Setting Up an Enclosure

My approach to setting up an enclosure is to start with a few facts about chameleons. Chameleons exist in the wild and have done so for millions of years: they are a successful family of animals! Regardless of species, wild chameleons know how to interact with their environments so as to be able to warm up and get sufficient sunlight while avoiding sunburns. They know when they are too hot, and know how to seek shade.  They are able to sense the presence of predators, and have particular strategies to avoid becoming prey.  Wild chameleons are adapted for sleeping in high humidity areas--mitigating water-loss through respiration--and know where to find water to top up their reserves, mainly in the form of dew on leaves.  These simple facts give us important clues about how to set up their enclosures. Since chameleons know how to self-regulate in these ways, our job as enclosure builders is to provide the conditions that make this self-regulating behaviour possible. 

This involves providing an area where our chameleons can warm up and be exposed to ultraviolet light, and an area of dense foliage, where they can not only find shade to cool down, but  where they can hide if they feel threatened. Similarly, if we setup our enclosures so that they can maintain high humidity at night, and "dew" on the leaves in the morning, we can take advantage of the chameleon's natural mechanisms for hydration.  This last aspect can be challenging for Canadians, as the air in our homes in the winter tends to be dry. So proper consideration needs to be given to cage-type, and placement.  

In short, my approach to setting up an enclosure is to provide my chameleon the conditions under which it can self-regulate.  While volumes more could be written here, I would like to look at the details of setting up an enclosure, as well as various setup types.

More detailed information on exact temperatures, RH values and UVIs can be found in other sections, but a few points about each are relevant here.  First, the basking temperature ranges for the commonly kept species (i.e. veileds and panthers) are similar; and, as we discuss in the section on temperature, this need not exceed exceed 28 degrees C (82.4f). This is important, because the heavily planted zone should be between 6 and 10 degrees c cooler than the basking area.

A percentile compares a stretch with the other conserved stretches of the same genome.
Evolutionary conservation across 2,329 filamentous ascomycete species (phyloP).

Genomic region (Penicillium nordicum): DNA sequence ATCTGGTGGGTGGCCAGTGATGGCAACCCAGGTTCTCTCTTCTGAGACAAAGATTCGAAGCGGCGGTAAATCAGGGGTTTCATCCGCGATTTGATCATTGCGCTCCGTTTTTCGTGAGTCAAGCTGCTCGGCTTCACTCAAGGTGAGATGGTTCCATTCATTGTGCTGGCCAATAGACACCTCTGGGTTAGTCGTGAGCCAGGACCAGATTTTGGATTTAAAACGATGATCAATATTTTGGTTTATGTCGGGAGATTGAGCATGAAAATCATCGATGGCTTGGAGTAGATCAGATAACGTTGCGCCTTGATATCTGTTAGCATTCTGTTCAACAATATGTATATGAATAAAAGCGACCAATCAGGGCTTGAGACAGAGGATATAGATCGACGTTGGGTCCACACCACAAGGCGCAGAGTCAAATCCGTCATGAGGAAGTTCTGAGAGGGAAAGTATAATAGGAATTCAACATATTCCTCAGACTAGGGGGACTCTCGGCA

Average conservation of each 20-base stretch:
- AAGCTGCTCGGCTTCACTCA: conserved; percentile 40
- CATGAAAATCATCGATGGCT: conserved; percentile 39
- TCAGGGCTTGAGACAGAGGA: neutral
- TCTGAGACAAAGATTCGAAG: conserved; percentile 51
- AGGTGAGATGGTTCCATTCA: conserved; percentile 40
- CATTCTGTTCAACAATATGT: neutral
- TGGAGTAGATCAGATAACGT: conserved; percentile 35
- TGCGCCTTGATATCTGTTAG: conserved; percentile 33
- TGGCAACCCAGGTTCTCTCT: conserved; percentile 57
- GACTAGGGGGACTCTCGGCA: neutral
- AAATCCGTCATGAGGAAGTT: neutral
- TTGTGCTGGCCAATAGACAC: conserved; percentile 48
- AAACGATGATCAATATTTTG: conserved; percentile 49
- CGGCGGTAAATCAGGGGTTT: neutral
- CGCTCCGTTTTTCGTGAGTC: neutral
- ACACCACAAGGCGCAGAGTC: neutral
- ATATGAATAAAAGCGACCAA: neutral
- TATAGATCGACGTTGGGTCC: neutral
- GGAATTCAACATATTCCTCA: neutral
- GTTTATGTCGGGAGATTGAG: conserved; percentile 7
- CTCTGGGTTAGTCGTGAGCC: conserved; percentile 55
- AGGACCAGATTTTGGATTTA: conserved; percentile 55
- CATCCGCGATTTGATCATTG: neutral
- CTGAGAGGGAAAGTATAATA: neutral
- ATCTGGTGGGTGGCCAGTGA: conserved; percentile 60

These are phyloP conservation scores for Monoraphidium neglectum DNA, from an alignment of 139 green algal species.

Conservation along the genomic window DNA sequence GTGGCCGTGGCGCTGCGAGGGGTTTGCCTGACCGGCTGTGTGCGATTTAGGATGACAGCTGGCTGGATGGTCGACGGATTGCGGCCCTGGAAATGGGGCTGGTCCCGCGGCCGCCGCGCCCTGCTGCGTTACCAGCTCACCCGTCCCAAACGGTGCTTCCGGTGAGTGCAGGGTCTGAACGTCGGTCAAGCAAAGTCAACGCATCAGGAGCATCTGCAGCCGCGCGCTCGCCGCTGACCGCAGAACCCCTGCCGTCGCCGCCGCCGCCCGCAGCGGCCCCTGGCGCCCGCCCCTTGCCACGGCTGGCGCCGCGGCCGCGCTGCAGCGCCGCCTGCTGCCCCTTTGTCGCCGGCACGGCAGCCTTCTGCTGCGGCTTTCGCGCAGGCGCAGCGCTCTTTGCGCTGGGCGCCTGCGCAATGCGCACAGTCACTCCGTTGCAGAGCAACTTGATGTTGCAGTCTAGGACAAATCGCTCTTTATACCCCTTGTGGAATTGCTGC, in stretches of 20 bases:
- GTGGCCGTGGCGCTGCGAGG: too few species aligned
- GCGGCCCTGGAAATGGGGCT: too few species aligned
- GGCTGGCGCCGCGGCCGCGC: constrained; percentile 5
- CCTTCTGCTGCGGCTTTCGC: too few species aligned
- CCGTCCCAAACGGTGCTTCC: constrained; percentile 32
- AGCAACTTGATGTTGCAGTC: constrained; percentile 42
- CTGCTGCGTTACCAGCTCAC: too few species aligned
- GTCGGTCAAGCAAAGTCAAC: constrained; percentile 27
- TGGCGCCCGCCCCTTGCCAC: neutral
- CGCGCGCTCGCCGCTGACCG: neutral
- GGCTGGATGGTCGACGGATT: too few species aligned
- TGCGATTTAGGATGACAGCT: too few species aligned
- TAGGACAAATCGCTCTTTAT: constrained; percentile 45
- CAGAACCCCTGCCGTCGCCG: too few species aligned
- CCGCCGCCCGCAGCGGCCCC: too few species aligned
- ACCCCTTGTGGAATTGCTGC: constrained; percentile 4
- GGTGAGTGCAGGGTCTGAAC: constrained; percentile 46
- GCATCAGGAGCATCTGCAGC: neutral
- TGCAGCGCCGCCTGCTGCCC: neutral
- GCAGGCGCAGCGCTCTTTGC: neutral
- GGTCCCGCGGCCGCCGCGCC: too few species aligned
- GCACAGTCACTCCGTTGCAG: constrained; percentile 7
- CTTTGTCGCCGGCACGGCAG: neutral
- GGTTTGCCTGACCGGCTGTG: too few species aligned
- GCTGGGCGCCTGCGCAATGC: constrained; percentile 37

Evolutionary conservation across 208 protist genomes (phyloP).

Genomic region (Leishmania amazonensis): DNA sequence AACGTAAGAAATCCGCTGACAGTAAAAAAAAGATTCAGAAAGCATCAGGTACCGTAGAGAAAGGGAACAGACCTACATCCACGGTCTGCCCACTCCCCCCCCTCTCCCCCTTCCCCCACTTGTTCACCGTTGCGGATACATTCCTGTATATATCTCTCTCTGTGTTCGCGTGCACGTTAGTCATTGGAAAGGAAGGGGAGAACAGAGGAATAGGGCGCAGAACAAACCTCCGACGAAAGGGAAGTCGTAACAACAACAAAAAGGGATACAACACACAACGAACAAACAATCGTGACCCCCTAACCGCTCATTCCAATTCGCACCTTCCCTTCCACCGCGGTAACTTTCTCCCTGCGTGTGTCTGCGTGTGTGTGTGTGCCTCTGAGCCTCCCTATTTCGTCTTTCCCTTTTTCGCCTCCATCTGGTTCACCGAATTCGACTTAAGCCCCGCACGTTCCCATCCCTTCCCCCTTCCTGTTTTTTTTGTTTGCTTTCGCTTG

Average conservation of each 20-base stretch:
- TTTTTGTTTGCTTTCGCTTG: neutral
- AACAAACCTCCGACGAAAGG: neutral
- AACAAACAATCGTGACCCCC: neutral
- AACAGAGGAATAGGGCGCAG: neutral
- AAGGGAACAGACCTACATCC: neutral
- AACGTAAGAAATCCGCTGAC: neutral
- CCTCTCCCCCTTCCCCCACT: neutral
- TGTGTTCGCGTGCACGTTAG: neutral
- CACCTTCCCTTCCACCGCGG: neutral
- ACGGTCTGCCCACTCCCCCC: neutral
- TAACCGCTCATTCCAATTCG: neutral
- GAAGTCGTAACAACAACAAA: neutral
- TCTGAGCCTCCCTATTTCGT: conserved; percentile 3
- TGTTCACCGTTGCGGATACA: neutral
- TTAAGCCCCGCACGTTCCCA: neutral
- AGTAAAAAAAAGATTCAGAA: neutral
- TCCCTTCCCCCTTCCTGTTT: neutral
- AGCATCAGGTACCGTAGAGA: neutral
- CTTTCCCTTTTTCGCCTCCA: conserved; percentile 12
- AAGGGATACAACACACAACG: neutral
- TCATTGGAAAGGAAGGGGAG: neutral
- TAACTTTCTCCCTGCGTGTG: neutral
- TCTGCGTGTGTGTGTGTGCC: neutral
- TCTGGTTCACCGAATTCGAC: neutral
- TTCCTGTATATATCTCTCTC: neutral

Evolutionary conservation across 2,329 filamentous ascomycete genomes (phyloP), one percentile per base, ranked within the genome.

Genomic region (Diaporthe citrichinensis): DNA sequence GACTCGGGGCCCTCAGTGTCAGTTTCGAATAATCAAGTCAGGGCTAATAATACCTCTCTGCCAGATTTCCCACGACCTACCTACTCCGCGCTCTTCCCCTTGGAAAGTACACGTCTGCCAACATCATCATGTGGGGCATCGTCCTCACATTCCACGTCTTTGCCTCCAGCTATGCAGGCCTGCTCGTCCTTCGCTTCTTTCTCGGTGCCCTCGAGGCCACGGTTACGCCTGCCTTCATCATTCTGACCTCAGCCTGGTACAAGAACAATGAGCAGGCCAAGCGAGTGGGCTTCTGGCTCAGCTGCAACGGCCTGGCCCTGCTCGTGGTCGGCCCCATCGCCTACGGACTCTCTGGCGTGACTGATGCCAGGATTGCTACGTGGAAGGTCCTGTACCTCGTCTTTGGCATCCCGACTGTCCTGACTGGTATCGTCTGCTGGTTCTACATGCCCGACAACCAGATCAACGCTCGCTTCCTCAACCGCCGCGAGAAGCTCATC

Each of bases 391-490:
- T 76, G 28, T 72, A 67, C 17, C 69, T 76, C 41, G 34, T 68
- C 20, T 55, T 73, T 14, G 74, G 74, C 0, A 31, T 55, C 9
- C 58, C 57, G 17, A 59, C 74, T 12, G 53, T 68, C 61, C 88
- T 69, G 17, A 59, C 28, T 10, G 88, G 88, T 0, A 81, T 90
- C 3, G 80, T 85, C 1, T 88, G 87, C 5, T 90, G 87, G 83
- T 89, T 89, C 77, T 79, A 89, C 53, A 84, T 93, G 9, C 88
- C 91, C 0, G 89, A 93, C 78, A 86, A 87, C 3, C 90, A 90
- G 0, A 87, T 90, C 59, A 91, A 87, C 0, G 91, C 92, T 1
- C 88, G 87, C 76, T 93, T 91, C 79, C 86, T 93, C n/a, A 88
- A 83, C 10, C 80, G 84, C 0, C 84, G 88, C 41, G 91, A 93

Humidity levels for these species is also similar with daytime values less than 50% (preferably less than 45%), and nighttime values approaching 100%. Some thought will have to go into how to achieve this, given a particular enclosure type, as well as a particular setup.  

Below are examples of enclosure setups that have been useful.


2x2x4 foot tall

This is a very popular way to setup a standard 2x2x4 foot tall enclosure. The centre 2-2.5 feet (zone 2) is heavily planted with live plants, and contains a network of horizontal branches at different heights. Potted plants such as pothos can be suspended/affixed to the sides to supply foliage, and taller potted trees such as ficus and schefflera can be placed at ground level so their foliage spans zone 2. The top 9-12 inches of the enclosure (Zone 1) is more open, and consists of a number of horizontal branches placed according to optimal UVIs.  The bottom 9-12 inches (Zone 3) of the enclosure is relatively bare as well. Any potted trees that give foliage to zone 2 are found here, and most poop will be cleaned up from here.  

Since this enclosure type is most commonly all screen, some thought will have to be given to maintaining high nighttime humidity (approaching 100%).  Options include wrapping three sides of the enclosure with shower curtain or window wrap, and/or using cool mist humidifiers, and/or misting periodically throughout the night.  


2x3x3 foot tall/2x4x4 foot tall/other wide format enclosures

A wider cage format lends itself more readily to this configuration.  The basking and UVB exposure zone is on one side of the enclosure, while the generous horizontal space allows for a ton of foliage and cover.  Notice too that even in the 3 foot tall version, there can still be over 2 feet of foliage on one side.  Zone 1 can measure 1-1.5 feet long by 1 foot tall for a 3 foot tall enclosure, and up to 2 feet wide and tall for 4 foot versions.  Zone 2 can measure 1.5-2 feet long by almost 3 feet high for 3 foot tall enclosures; and up to 2.5 feet wide by almost 4 feet tall for 4 foot models. Zone 3 can be as little as 6 inches.

If the enclosure type is all-screen, considerations must be given to nighttime humidity (see previous section).


2x3x3 foot tall/2x4x4 foot tall/other wide format enclosures

Another example of what can be done with wide format cages.  Zone 1 is centred, and can measure 1-1.5 feet wide by 1-1.5 feet tall for 3 foot wide enclosures, and up to 2 feet wide and tall for 4 foot wide enclosures.  Zone 2 is floor to ceiling on either side of zone 1, with a shorter section below.

See previous sections regarding humidity, if the enclosure is all screen.


Bioactivity and Substrates

Any one of the above enclosure setups can be converted into a bioactive enclosure by using an appropriate substrate in zone 3.  This is a rather large and complex topic, and we will discuss it in more detail in the future.


Well set up Enclosure

While you can't see it, there are numerous horizontal branches throughout the enclosure.